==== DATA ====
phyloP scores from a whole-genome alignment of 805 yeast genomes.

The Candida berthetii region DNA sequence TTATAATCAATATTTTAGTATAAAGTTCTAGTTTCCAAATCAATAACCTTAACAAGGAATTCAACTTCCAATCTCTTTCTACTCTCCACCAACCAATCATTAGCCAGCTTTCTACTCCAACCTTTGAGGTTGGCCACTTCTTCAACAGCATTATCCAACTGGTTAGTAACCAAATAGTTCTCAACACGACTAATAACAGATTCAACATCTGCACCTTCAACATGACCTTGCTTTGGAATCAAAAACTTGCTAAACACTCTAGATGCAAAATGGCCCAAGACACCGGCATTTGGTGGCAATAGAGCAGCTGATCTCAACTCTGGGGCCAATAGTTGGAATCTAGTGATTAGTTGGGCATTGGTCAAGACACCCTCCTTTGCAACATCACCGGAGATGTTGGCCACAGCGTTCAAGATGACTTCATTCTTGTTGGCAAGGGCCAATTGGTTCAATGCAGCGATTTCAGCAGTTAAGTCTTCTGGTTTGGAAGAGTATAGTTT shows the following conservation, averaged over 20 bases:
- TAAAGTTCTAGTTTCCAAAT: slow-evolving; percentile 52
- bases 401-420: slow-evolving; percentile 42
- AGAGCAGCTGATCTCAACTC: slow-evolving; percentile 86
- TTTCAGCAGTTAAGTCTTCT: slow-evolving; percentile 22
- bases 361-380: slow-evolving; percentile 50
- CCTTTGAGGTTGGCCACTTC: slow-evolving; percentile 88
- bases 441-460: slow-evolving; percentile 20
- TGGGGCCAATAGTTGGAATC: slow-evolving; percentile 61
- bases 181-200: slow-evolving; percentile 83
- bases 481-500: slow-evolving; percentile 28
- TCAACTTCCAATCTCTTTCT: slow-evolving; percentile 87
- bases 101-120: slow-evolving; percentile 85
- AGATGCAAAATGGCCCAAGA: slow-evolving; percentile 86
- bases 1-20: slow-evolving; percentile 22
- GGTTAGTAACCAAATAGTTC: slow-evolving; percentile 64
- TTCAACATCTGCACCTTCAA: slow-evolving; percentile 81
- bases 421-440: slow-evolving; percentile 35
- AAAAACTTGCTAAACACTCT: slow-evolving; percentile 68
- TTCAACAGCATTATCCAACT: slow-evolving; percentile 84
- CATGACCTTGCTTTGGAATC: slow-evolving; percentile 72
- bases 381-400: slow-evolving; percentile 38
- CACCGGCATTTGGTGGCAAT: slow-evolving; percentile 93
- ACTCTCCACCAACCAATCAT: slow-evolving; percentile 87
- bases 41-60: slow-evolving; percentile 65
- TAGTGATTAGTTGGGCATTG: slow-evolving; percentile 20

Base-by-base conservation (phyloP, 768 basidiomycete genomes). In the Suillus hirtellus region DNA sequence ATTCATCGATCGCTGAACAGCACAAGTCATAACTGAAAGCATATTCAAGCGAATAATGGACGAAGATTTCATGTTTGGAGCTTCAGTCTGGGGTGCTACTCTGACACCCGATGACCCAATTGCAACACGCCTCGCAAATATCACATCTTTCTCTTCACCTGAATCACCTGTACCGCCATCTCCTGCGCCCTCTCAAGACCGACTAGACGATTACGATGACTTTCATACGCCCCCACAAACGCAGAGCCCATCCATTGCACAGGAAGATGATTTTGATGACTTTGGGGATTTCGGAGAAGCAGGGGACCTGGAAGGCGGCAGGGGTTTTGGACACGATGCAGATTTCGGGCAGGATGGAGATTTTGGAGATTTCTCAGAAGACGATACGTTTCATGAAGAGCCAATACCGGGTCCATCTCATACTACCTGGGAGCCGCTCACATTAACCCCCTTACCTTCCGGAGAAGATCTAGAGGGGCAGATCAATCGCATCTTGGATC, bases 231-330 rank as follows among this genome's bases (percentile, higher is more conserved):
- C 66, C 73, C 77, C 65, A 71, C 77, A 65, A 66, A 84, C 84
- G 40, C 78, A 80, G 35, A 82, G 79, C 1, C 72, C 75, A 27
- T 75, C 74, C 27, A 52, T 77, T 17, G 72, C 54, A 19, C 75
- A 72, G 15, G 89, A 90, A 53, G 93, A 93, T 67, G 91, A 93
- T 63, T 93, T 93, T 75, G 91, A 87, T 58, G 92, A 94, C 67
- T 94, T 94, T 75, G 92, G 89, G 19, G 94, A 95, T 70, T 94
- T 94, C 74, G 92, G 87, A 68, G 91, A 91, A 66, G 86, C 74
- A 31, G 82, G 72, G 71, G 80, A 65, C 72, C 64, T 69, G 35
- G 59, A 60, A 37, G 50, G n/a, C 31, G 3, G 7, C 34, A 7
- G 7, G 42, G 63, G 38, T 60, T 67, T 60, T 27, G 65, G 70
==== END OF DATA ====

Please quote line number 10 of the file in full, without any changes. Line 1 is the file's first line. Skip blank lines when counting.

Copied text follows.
- TGGGGCCAATAGTTGGAATC: slow-evolving; percentile 61